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I have just experienced a new first in my teaching career: This week I had to re-design a course for a face-to-face format from an online format.

I recently switched jobs. After teaching for half a dozen years in a school that exists primarily online, I am now back in a residential context, working for a school that exists primarily on a brick-and-mortar campus. I have been invited to teach a course next year, and I thought it would be a simple matter to adapt one I had offered at my previous institution. So, without hesitation, I accepted the invitation. Then, the Registrar asked me if I could teach in the school’s evening program—one class session per week for 2’45”. Two hours and forty-five minutes?! I realized with a gasp that I no longer knew what I would do with such a sustained block of time.

Lengthy lectures are a thing of my distant past. When I first started teaching online, I had to work to pare my presentations down to twenty minutes. Recently, I attended a workshop where I learned that the average student attention span--before the mind starts wandering--is something like nine minutes. “Limit your presentations to twelve minutes, max,” the leader admonished us, “and even then, make them funny or catchy in some way.”

Discussion, of course, can use up a lot of minutes. But there, too, I have become accustomed to disciplined time management. I developed the habit of checking in to my online course discussions daily, spending only about thirty minutes monitoring and guiding each thread; an hour, max. Online courses have so many elements to attend to that online instructors learn not to get sucked too deeply into every discussion.

I forced myself to recall what I used to do in the old days of classroom teaching because I had a vague memory of class sessions flying by with never enough time before students were stuffing their books into backpacks and dashing out the door. Oh, right: Debates. Case study exercises. Role plays. Problem-solving. Guest speakers. In-class writing. All of which, I realized, I had at one point modified for the online environment. Versions of these learning activities still populated my syllabi; it was just that they happened in smaller chunks, spread throughout a week rather than concentrated in an evening.

In addition to how differently time gets used in online vs. face-to-face teaching, my conversation with the Registrar also brought to mind the difference between virtual and live presence. I realized that I would once again have to muster up the energy to regularly face a room full of live bodies. Would I have to stand on my feet in front of them the whole time? Would they sit there and stare at me? I recalled the adrenaline rush that always made my palms a little sweaty before walking into class and the dissipation that left me feeling drained for several hours afterward. For six years my body had been spared all that. You don’t get particularly nervous sitting in your familiar, quiet office reading discussion posts, watching videos, and answering emails. And if for some reason you do, you can always take a break and leave for a walk or a snack or even some errands, with no one becoming the wiser.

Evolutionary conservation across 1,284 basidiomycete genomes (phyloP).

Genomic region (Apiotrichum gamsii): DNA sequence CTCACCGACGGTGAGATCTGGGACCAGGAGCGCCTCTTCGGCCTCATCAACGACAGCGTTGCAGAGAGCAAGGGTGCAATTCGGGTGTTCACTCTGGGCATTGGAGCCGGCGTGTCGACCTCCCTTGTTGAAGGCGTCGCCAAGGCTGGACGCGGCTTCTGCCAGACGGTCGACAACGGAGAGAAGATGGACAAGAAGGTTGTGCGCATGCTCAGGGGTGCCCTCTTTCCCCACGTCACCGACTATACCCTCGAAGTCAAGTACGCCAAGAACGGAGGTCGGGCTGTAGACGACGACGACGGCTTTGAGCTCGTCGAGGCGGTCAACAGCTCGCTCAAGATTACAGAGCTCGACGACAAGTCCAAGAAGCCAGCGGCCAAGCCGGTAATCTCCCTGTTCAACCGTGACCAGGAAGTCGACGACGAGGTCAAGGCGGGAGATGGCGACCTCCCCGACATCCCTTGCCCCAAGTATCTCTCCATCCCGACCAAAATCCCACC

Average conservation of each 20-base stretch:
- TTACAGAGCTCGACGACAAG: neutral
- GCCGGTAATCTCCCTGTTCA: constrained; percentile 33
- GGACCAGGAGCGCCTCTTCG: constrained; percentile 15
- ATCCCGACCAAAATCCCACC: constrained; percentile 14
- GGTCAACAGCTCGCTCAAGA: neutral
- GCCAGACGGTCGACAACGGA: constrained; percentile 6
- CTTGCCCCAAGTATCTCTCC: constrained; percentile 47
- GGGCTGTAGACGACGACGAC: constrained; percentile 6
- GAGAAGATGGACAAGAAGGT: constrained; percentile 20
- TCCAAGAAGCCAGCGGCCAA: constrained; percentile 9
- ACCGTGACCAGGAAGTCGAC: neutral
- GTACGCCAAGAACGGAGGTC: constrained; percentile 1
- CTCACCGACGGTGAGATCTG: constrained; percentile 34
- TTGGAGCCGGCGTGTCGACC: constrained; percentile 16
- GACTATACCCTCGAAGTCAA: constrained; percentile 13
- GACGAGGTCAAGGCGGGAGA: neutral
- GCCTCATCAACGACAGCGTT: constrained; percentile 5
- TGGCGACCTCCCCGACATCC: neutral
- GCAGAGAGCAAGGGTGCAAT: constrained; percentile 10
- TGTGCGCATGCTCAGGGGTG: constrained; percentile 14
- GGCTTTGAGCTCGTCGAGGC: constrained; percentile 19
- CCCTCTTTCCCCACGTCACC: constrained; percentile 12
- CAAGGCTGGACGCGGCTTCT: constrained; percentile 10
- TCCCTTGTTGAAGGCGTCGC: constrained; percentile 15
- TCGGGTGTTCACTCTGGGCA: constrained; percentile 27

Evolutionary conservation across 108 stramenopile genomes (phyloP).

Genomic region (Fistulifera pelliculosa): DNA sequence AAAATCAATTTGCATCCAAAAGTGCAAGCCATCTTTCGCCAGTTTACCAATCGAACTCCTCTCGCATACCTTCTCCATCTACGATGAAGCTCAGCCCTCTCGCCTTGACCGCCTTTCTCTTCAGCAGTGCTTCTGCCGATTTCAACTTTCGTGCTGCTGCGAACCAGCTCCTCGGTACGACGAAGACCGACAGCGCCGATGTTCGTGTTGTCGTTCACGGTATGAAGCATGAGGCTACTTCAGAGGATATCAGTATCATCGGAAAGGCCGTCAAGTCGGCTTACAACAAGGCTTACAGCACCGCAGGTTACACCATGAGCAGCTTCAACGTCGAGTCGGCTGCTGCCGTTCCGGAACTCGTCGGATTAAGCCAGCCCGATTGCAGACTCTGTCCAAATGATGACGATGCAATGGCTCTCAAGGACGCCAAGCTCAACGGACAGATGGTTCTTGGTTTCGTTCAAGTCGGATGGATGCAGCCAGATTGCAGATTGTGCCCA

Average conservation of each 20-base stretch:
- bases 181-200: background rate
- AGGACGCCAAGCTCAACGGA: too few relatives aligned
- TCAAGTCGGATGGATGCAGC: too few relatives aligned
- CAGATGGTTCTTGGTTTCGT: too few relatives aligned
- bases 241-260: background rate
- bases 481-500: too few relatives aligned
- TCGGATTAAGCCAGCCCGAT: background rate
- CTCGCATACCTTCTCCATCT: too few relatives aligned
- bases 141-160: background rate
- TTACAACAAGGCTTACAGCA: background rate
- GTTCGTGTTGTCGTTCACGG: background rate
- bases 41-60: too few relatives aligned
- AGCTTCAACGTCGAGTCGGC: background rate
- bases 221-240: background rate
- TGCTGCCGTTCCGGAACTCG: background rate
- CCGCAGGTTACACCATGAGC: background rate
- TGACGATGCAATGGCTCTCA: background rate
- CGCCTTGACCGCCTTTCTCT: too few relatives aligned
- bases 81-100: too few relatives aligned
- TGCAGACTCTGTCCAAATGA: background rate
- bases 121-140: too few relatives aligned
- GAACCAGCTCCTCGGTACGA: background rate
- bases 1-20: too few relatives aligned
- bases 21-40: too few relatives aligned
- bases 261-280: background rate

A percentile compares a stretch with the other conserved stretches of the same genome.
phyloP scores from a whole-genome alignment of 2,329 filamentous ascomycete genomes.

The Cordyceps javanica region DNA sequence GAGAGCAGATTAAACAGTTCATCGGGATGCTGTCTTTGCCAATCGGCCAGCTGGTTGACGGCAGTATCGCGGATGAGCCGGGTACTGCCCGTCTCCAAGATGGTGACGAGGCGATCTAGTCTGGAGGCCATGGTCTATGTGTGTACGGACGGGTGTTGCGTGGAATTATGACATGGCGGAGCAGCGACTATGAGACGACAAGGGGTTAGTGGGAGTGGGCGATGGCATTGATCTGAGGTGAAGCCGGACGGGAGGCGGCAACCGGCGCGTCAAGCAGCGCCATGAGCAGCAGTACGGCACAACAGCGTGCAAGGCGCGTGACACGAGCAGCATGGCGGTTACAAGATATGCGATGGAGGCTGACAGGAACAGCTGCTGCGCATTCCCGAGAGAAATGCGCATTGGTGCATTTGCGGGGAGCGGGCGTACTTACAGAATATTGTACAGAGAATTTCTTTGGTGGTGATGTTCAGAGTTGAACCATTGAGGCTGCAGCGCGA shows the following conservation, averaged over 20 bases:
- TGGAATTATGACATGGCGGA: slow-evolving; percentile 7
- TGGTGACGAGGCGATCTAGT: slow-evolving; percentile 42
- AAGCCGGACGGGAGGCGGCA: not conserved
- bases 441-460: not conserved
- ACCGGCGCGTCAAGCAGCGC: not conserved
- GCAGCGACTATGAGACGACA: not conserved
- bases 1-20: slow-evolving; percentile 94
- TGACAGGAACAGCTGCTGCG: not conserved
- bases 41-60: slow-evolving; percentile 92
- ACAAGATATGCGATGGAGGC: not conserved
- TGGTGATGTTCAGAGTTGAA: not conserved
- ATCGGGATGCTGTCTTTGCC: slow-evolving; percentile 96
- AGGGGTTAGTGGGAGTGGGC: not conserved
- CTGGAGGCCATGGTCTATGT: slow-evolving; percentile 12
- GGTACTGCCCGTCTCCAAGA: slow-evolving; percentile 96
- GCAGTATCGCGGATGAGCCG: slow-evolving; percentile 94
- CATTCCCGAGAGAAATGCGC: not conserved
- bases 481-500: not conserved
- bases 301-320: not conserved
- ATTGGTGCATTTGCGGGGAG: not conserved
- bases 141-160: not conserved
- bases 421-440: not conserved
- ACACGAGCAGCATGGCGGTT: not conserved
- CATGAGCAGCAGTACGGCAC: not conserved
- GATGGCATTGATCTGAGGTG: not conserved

Speaking of quiet, I started recalling how noisy classrooms could sometimes become. Or, worse yet, pin-drop silent. I sighed, remembering the dual agonies of having to cajole speech out of taciturn participants and having to serve as traffic cop during swift-moving exchanges where everyone talked at once. Like all students, online students naturally vary in terms of their participation levels, but the format makes it possible to require that all of them contribute at least the same minimum to every activity. As another blogger in this series put it, “Discussion dynamics online become more democratic when each student is equally invited and expected to contribute to conversation” (Miriam Y. Perkins, “How Teaching Online Enhances Residential Pedagogies: The Big Picture,” Online Teaching, Online Learning, February 12, 2019).

I am confident that come next year when I am teaching again in a traditional classroom, I will re-adapt, and eventually relish the immediacy and liveliness and spontaneity it affords. But I am also reasonably confident that I will miss the steady, measured egalitarianism of my former online world, and the kind of teaching it made possible.

Barbara J. Blodgett

About Barbara J. Blodgett

Barbara Blodgett is associate dean for academic programs and assessment at Pittsburg Theological Seminary. She was formerly the Assistant Professor of Pastoral Leadership at Lexington Theological Seminary. She came to that position in 2012 after having served as a national staff person in the United Church of Christ and prior to that as Director of Supervised Ministries at Yale Divinity School. She has also been a college ethics professor and a local church Christian educator. She is the author of three books including Becoming the Pastor You Hope to Be: Four Practices for Improving Ministry and Lives Entrusted: An Ethic of Trust for Ministry, and co-editor of Brimming with God: Reflecting Theologically on Cases in Ministry. She enjoys hiking Kentucky’s Red River Gorge, attending classical and folk music concerts, and sewing church paraments. She is also active in congregation-based community organizing.

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